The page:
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A call for integrated action to bring about healthy food systems in Fiji

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At the International Symposium on Understanding the Double Burden of Malnutrition for Effective Interventions, held in Vienna in December 2018, a multi-sectorial approach was called for to improve nutritional outcomes for Fiji, and the wider Pacific.

Malnutrition in all its forms affects all countries of the world, and Fiji is no exception – with 98% of the population at a moderate-high risk of developing non-communicable diseases (NCDs), such as heart attacks, strokes, cancer, asthma and diabetes. And whilst traditionally, Pacific islanders depended on the local production of nutritious crops and fishing to sustain their diets and livelihoods, food and nutrition security are now being threatened by a decline in agricultural production, changing dietary habits and an increased dependence on imported processed foods.

The International Symposium, which was organised by the International Atomic Energy Agency in cooperation with WHO and UNICEF, was attended by more than 450 professionals representing governments, international organisations, NGOs and civil society. The aim of the conference was to identify and share considerations for policies and action plans to support member states in achieving their nutrition commitments as defined within the Nutrition Decade.

During a session on ‘Intervention and Policy’, Dr Jimaima Lako, a lecturer at the Fiji National University, presented findings from a CTA-IFAD project entitled 'Promoting Nutritious Food Systems in the Pacific Islands'. Recommendations from the project, which is working to improve local food supplies, income and nutritional outcomes across the Pacific, have already been incorporated within Fiji’s 5-Year National Development Plan 2017- 2021, and include:

Policy and governance:

  • Improve policy coherence and coordination among government agencies and implementing partners, including NGOs and the private sector;
  • Promote and support bottom-up approaches with active community participation and ownership;
  • Mainstream nutrition-sensitive agriculture into national development policies and plans; improve monitoring and evaluation systems to track impact of policies and programmes on food and nutrition outcomes;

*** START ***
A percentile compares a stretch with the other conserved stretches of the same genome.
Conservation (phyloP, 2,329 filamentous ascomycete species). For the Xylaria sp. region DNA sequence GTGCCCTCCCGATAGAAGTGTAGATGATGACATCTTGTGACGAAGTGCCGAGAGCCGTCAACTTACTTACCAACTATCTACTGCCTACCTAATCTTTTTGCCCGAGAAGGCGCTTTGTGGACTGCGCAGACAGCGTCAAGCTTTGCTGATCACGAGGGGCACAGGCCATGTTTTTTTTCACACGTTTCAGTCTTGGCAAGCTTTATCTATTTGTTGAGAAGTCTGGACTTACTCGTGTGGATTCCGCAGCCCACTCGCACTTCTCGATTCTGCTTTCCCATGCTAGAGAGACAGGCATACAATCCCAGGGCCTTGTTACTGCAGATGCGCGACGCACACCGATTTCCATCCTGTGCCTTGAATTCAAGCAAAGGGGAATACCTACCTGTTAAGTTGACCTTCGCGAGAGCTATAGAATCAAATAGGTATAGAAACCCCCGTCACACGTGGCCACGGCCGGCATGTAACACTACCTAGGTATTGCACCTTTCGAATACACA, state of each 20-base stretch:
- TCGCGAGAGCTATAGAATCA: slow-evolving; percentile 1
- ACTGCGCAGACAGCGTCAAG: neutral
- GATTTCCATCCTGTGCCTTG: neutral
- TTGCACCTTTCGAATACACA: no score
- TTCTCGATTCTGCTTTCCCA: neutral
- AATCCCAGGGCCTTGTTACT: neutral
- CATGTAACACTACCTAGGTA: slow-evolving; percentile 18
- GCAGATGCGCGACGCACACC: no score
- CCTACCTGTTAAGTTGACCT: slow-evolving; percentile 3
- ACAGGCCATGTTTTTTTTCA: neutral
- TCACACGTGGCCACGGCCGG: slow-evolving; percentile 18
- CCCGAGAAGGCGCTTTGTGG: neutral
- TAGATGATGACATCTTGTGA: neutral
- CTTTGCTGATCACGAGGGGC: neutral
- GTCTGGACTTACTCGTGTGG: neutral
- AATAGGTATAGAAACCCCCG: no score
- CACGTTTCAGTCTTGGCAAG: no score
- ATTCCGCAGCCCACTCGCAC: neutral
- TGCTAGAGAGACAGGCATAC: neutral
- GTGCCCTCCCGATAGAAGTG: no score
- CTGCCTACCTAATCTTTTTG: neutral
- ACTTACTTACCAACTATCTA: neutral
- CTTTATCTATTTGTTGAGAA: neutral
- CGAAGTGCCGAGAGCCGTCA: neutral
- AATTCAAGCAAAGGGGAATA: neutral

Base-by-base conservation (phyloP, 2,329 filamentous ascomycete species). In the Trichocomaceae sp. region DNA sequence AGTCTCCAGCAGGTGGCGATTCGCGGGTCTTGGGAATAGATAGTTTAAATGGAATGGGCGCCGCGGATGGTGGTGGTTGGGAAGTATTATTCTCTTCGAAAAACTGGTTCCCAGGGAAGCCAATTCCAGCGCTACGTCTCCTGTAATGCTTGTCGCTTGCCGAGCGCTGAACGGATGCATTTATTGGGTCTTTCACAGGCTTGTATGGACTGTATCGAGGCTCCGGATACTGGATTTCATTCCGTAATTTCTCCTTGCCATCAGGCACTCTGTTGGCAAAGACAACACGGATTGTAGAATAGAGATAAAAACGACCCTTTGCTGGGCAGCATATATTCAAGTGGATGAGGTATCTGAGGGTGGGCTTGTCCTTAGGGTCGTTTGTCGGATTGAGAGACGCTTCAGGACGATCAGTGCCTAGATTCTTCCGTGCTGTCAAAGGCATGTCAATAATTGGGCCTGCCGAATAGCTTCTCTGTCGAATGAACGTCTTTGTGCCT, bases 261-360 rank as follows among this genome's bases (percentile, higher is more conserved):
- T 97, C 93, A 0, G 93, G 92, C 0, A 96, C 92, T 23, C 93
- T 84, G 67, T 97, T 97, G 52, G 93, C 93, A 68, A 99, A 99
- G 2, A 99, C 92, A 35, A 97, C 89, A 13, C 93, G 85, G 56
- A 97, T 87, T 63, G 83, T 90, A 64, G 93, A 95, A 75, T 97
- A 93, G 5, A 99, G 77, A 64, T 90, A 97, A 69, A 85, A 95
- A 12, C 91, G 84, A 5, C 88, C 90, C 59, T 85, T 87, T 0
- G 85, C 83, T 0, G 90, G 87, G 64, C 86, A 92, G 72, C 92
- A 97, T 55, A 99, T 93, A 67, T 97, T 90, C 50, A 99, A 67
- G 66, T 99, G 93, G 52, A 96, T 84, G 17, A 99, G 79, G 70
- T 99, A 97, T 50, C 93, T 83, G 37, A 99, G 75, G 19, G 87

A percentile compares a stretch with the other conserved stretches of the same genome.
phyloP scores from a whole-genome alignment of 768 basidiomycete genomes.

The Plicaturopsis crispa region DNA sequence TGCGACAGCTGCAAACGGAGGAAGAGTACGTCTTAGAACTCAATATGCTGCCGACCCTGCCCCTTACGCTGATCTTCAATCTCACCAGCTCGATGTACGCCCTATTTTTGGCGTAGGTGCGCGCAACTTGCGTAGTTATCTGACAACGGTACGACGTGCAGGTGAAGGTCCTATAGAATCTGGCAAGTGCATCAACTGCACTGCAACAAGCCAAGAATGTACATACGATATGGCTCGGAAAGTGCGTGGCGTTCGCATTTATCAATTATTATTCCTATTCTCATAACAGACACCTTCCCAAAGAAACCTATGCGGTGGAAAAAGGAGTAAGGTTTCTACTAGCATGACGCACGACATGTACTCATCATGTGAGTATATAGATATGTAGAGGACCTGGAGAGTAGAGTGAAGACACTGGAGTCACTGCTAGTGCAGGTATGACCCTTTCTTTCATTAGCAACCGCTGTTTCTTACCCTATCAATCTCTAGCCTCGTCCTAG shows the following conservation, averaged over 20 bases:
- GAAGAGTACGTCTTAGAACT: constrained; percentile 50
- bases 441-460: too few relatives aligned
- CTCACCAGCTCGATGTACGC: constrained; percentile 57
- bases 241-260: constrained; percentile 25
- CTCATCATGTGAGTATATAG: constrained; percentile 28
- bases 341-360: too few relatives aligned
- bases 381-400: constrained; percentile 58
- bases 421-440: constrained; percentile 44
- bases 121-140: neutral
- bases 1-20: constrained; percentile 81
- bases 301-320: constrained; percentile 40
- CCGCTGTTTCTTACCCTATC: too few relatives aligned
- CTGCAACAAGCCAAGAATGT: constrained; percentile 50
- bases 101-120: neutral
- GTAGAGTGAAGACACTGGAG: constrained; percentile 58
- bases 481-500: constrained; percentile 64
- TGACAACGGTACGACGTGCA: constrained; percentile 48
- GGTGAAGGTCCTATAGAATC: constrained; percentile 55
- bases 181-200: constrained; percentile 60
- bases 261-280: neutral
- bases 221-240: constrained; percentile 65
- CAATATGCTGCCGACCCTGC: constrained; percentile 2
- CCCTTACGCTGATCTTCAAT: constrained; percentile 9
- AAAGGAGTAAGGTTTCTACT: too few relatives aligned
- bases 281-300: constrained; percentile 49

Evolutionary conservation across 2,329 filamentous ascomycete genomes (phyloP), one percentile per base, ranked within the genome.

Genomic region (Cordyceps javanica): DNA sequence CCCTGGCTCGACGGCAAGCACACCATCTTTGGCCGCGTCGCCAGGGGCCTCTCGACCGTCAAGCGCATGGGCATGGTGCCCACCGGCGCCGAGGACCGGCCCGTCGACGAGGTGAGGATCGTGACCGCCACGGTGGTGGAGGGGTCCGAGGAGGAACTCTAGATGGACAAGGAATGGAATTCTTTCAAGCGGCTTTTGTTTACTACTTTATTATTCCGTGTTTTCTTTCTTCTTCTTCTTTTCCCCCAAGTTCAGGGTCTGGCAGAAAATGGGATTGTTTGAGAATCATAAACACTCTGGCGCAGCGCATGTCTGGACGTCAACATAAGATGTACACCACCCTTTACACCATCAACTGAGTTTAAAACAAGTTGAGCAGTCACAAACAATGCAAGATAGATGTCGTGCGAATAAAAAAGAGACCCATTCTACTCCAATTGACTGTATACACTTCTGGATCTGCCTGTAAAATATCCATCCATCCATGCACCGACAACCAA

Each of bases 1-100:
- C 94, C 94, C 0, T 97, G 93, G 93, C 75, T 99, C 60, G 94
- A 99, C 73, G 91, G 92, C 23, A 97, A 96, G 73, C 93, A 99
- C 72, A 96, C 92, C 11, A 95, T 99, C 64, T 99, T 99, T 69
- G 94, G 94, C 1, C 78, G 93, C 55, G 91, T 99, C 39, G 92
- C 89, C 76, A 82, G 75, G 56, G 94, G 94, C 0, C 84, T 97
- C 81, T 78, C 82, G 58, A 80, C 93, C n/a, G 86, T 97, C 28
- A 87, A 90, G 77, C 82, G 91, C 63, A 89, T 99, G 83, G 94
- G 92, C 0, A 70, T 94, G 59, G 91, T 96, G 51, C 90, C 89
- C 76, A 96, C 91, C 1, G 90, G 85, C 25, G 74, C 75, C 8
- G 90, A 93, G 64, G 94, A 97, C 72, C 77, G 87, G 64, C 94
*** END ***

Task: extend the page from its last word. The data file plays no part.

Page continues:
• Provide incentives/dedicated budget to improve agricultural performance and local food crops and fisheries value chain development.

Research and product development:

Education and outreach:

  • Design communication campaigns and marketing strategies to aggressively promote that NCDs are preventable and reversible; use local champions;
  • Promote a seamless link between primary, secondary and tertiary agriculture, food and nutrition curriculum;
  • Develop food technology/science and engineering capacity;
  • Target women in community food and health projects;
  • Promote success stories.

In the long term, the project also aims to enhance strategic partnerships with governments, private sector actors, universities, international organisations and farming communities, to ensure best practices in addressing food and nutrition challenges are effectively scaled. This is in line with one of the key takeaway messages of the symposium – the need for a multi-sectorial approach and inter-disciplinary engagement for enhanced income and nutritional outcomes.

A collaborative approach could be undertaken, it was suggested, by the Pacific islands’ Ministries of Agriculture and Health, as well as between the colleges of agriculture, medicine and engineering, science and technology within universities, to assess interventions working to reduce the double burden of malnutrition. This would help to build the evidence base on the impact and lessons learned by innovation projects, like 'Promoting Nutritious Food Systems in the Pacific Islands', working to strengthen the agriculture-nutrition-income linkages.

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